Genzyme Reaching For a Slice From Biogen’s Breadbasket, Multiple Sclerosis Drugs

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six people had serious cases of ITP, a disorder in which the immune system goes haywire, attacking platelets, which are critical for blood clotting. That can make patients dangerously susceptible to bleeding episodes. Patients on Campath can also become vulnerable to infections, according to the drug’s prescribing information.

Genzyme’s current trials are monitoring patients’ blood samples, and performing regular phone calls to keep close watch on any dangerous side effects, Murdock said. The monitoring takes some extra effort, because patients don’t have to come see the doctor regularly to get treatment with the drug. Campath is designed to be given as an intravenous infusion daily for five days, then patients can take a year off, and get annual boosts, Murdock said.

Murdock wouldn’t say how much Genzyme is investing in the Phase III clinical trials, but it’s clearly a lot of cash. The first trial, in 525 patients, looks at patients who are new to MS treatment. The second study, of 1,200 patients, will test the drug among patients who have had prior therapy. “It’s one of the top priorities for the company, and it’s being adequately resourced,” Murdock says.

For its part, Biogen has a lot riding on getting the most mileage possible out of Tysabri. The company has forecasted it will have 100,000 patients taking the drug by the end of 2010, which would generate $2.8 billion annually at current prices. (Avonex, currently Biogen’s biggest-selling product, had $1.87 billion in sales in 2007, almost 60 percent of the company’s total revenue.) But Tysabri still hasn’t entirely stepped out from under the shadow of PML, the rare, fatal brain infection that has been associated with the drug and led it to be pulled from the market in 2005. Biogen brought the drug back to the market in July 2006 under a stringent monitoring program. No new cases of PML have been reported since, the company has said.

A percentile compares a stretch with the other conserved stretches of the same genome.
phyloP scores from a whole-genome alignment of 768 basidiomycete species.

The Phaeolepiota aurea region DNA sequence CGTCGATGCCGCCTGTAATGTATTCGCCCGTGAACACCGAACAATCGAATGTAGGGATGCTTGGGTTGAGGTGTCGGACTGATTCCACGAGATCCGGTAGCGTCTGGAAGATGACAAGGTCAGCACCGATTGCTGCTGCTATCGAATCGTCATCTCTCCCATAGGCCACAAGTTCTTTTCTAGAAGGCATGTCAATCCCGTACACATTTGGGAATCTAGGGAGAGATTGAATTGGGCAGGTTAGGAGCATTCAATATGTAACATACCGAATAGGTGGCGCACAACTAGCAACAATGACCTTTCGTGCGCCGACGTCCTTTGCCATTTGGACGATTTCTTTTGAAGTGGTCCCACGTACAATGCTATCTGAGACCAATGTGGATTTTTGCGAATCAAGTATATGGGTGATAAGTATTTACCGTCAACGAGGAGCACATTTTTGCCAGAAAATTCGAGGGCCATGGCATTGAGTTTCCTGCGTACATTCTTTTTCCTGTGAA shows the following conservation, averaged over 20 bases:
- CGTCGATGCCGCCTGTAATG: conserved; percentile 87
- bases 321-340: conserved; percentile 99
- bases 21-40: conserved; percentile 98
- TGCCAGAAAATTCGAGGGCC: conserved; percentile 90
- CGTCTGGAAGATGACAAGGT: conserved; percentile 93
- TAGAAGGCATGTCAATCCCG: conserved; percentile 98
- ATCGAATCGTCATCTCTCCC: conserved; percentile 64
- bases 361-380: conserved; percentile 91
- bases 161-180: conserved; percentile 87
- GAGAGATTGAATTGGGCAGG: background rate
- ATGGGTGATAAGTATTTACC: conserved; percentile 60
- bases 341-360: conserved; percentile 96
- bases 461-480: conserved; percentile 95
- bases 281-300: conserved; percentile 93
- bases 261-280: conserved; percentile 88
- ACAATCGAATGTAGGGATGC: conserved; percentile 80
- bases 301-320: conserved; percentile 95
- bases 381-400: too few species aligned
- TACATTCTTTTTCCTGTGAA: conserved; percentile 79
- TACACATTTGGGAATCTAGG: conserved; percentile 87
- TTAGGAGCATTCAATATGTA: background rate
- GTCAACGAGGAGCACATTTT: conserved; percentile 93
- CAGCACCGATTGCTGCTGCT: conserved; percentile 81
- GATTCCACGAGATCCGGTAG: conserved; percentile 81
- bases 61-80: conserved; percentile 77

Each passing day without a new PML case makes Tysabri stronger, yet Biogen certainly can hear footsteps from its neighborhood rival. Campath’s efficacy numbers appear so far to be better than Tysabri’s, which is shown to reduce the risk of MS flare-ups by two-thirds. Campath and another experimental drug from Basel, Switzerland-based Novartis, FTY-720, “may offer patients greater efficacy, but there is greater risk than first-generation therapies,” said Biogen spokeswoman Shannon Altimari in an e-mail. “The risk-benefit of these therapies will have to be taken into consideration.”

To date, MS patients on Campath haven’t had any reported cases of PML. If that holds, and if the current studies of the drug are as successful as the earlier ones, Genzyme could end up taking a large bite out of Biogen’s biggest moneymaker.

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